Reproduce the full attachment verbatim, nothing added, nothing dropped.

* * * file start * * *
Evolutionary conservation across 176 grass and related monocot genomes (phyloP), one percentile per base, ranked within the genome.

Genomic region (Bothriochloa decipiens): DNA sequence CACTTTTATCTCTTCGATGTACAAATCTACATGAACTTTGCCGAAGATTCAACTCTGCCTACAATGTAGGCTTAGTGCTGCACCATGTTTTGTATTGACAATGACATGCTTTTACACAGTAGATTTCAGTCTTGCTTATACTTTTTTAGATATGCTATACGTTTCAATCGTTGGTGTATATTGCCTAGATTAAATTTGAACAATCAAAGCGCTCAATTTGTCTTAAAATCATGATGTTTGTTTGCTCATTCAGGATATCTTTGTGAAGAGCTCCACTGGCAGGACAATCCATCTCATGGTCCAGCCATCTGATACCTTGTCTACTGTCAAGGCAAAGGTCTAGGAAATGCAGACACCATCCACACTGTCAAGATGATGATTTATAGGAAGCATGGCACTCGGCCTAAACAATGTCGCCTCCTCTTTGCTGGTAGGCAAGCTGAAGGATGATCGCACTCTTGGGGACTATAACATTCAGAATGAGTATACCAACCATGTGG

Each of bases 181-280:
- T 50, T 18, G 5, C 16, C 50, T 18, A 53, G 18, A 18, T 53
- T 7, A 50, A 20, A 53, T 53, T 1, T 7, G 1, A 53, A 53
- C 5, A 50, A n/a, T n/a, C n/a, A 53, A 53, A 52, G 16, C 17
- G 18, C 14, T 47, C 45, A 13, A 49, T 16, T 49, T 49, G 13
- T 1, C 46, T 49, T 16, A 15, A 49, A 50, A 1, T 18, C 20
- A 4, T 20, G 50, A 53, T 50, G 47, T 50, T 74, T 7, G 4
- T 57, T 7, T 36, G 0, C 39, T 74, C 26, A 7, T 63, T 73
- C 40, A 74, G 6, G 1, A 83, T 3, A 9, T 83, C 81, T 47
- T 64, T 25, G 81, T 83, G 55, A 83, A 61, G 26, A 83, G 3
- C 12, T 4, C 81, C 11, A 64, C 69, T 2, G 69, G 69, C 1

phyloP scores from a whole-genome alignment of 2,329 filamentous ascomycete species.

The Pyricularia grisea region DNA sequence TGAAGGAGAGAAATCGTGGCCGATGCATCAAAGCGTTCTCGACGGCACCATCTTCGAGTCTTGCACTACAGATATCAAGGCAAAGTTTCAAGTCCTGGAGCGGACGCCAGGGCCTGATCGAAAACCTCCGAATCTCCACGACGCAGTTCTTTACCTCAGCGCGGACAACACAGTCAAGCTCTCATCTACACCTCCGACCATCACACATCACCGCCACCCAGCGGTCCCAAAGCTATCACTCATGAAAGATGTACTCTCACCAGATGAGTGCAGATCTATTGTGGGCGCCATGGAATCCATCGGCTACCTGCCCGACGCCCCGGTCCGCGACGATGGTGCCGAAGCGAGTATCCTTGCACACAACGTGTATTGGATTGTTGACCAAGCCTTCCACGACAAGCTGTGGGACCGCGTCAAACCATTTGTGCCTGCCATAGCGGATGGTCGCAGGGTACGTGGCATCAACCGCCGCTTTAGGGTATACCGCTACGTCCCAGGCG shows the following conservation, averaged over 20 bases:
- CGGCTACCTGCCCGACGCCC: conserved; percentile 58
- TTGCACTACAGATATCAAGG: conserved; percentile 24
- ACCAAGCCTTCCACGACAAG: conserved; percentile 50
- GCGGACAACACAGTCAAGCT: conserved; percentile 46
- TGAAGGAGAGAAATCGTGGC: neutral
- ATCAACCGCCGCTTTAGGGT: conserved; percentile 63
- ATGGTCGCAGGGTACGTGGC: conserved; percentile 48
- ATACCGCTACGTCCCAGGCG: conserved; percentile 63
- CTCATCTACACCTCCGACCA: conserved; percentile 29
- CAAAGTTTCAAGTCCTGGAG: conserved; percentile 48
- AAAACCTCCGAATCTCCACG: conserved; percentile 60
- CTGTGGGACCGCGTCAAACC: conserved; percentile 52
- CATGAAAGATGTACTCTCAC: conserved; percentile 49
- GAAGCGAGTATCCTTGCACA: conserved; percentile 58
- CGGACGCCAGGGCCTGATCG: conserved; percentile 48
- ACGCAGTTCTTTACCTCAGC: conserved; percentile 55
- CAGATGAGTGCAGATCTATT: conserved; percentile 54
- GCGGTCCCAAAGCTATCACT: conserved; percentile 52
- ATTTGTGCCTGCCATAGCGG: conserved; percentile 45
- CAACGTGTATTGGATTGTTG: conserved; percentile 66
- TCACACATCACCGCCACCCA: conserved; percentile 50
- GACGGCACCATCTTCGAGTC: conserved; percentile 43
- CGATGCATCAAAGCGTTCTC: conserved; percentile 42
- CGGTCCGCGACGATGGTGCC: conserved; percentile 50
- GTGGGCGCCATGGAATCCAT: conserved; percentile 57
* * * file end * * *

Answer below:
Evolutionary conservation across 176 grass and related monocot genomes (phyloP), one percentile per base, ranked within the genome.

Genomic region (Bothriochloa decipiens): DNA sequence CACTTTTATCTCTTCGATGTACAAATCTACATGAACTTTGCCGAAGATTCAACTCTGCCTACAATGTAGGCTTAGTGCTGCACCATGTTTTGTATTGACAATGACATGCTTTTACACAGTAGATTTCAGTCTTGCTTATACTTTTTTAGATATGCTATACGTTTCAATCGTTGGTGTATATTGCCTAGATTAAATTTGAACAATCAAAGCGCTCAATTTGTCTTAAAATCATGATGTTTGTTTGCTCATTCAGGATATCTTTGTGAAGAGCTCCACTGGCAGGACAATCCATCTCATGGTCCAGCCATCTGATACCTTGTCTACTGTCAAGGCAAAGGTCTAGGAAATGCAGACACCATCCACACTGTCAAGATGATGATTTATAGGAAGCATGGCACTCGGCCTAAACAATGTCGCCTCCTCTTTGCTGGTAGGCAAGCTGAAGGATGATCGCACTCTTGGGGACTATAACATTCAGAATGAGTATACCAACCATGTGG

Each of bases 181-280:
- T 50, T 18, G 5, C 16, C 50, T 18, A 53, G 18, A 18, T 53
- T 7, A 50, A 20, A 53, T 53, T 1, T 7, G 1, A 53, A 53
- C 5, A 50, A n/a, T n/a, C n/a, A 53, A 53, A 52, G 16, C 17
- G 18, C 14, T 47, C 45, A 13, A 49, T 16, T 49, T 49, G 13
- T 1, C 46, T 49, T 16, A 15, A 49, A 50, A 1, T 18, C 20
- A 4, T 20, G 50, A 53, T 50, G 47, T 50, T 74, T 7, G 4
- T 57, T 7, T 36, G 0, C 39, T 74, C 26, A 7, T 63, T 73
- C 40, A 74, G 6, G 1, A 83, T 3, A 9, T 83, C 81, T 47
- T 64, T 25, G 81, T 83, G 55, A 83, A 61, G 26, A 83, G 3
- C 12, T 4, C 81, C 11, A 64, C 69, T 2, G 69, G 69, C 1

phyloP scores from a whole-genome alignment of 2,329 filamentous ascomycete species.

The Pyricularia grisea region DNA sequence TGAAGGAGAGAAATCGTGGCCGATGCATCAAAGCGTTCTCGACGGCACCATCTTCGAGTCTTGCACTACAGATATCAAGGCAAAGTTTCAAGTCCTGGAGCGGACGCCAGGGCCTGATCGAAAACCTCCGAATCTCCACGACGCAGTTCTTTACCTCAGCGCGGACAACACAGTCAAGCTCTCATCTACACCTCCGACCATCACACATCACCGCCACCCAGCGGTCCCAAAGCTATCACTCATGAAAGATGTACTCTCACCAGATGAGTGCAGATCTATTGTGGGCGCCATGGAATCCATCGGCTACCTGCCCGACGCCCCGGTCCGCGACGATGGTGCCGAAGCGAGTATCCTTGCACACAACGTGTATTGGATTGTTGACCAAGCCTTCCACGACAAGCTGTGGGACCGCGTCAAACCATTTGTGCCTGCCATAGCGGATGGTCGCAGGGTACGTGGCATCAACCGCCGCTTTAGGGTATACCGCTACGTCCCAGGCG shows the following conservation, averaged over 20 bases:
- CGGCTACCTGCCCGACGCCC: conserved; percentile 58
- TTGCACTACAGATATCAAGG: conserved; percentile 24
- ACCAAGCCTTCCACGACAAG: conserved; percentile 50
- GCGGACAACACAGTCAAGCT: conserved; percentile 46
- TGAAGGAGAGAAATCGTGGC: neutral
- ATCAACCGCCGCTTTAGGGT: conserved; percentile 63
- ATGGTCGCAGGGTACGTGGC: conserved; percentile 48
- ATACCGCTACGTCCCAGGCG: conserved; percentile 63
- CTCATCTACACCTCCGACCA: conserved; percentile 29
- CAAAGTTTCAAGTCCTGGAG: conserved; percentile 48
- AAAACCTCCGAATCTCCACG: conserved; percentile 60
- CTGTGGGACCGCGTCAAACC: conserved; percentile 52
- CATGAAAGATGTACTCTCAC: conserved; percentile 49
- GAAGCGAGTATCCTTGCACA: conserved; percentile 58
- CGGACGCCAGGGCCTGATCG: conserved; percentile 48
- ACGCAGTTCTTTACCTCAGC: conserved; percentile 55
- CAGATGAGTGCAGATCTATT: conserved; percentile 54
- GCGGTCCCAAAGCTATCACT: conserved; percentile 52
- ATTTGTGCCTGCCATAGCGG: conserved; percentile 45
- CAACGTGTATTGGATTGTTG: conserved; percentile 66
- TCACACATCACCGCCACCCA: conserved; percentile 50
- GACGGCACCATCTTCGAGTC: conserved; percentile 43
- CGATGCATCAAAGCGTTCTC: conserved; percentile 42
- CGGTCCGCGACGATGGTGCC: conserved; percentile 50
- GTGGGCGCCATGGAATCCAT: conserved; percentile 57